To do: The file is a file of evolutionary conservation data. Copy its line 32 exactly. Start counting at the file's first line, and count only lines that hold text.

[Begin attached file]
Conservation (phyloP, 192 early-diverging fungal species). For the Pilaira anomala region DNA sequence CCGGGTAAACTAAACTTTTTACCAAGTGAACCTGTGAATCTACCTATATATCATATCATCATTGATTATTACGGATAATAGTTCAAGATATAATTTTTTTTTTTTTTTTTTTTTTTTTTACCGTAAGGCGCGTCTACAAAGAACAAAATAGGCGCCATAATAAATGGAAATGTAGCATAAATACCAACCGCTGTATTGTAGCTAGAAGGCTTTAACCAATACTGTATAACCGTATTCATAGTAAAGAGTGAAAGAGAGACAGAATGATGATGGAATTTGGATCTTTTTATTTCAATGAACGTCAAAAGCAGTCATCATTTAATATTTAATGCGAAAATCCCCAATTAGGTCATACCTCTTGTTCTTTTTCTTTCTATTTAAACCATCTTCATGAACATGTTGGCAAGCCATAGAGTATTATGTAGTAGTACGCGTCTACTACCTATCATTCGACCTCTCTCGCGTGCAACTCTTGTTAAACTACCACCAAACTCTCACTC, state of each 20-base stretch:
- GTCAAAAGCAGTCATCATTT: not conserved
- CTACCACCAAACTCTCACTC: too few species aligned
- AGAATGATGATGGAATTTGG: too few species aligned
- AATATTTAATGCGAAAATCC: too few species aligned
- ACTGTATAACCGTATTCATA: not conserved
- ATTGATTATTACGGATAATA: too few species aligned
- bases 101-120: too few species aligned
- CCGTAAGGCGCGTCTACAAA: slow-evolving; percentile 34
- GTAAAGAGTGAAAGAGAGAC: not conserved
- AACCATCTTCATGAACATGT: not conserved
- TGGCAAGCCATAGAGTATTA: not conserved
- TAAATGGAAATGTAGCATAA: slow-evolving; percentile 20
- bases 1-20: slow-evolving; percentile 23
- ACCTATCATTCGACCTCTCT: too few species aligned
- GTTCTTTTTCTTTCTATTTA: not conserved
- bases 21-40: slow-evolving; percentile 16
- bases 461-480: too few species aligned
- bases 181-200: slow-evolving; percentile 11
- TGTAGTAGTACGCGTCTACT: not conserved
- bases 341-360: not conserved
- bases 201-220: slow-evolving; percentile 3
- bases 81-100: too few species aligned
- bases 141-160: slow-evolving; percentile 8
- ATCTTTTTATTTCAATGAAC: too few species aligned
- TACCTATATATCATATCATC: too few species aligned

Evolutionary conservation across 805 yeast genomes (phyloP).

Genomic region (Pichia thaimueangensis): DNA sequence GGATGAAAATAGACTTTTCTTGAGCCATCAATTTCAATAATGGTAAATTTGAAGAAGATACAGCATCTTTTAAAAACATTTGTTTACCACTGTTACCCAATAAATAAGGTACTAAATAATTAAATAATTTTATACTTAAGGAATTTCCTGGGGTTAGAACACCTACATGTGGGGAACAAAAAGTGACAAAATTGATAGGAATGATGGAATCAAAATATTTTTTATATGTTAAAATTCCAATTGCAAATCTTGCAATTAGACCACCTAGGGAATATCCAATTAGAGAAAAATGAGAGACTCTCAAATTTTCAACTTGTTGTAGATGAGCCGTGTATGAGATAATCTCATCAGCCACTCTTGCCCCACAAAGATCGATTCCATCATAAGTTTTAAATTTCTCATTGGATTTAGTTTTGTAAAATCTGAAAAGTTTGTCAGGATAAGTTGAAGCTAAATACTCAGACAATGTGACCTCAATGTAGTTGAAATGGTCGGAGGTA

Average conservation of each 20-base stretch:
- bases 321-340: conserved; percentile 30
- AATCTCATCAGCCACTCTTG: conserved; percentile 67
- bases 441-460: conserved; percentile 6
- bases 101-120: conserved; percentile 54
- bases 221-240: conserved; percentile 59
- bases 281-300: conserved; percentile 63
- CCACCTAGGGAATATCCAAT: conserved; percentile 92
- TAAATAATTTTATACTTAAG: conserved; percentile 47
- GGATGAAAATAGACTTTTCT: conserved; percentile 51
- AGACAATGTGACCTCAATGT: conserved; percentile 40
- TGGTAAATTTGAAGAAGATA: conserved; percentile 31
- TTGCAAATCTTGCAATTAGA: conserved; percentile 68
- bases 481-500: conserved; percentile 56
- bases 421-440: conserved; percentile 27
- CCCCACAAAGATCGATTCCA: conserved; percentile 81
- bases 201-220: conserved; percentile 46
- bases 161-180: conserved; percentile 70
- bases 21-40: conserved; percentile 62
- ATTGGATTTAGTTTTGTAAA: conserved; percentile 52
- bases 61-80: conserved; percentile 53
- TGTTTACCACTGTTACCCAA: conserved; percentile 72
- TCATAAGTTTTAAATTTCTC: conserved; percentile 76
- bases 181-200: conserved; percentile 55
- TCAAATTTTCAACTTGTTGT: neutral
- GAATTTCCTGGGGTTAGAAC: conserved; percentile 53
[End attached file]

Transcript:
- bases 441-460: conserved; percentile 6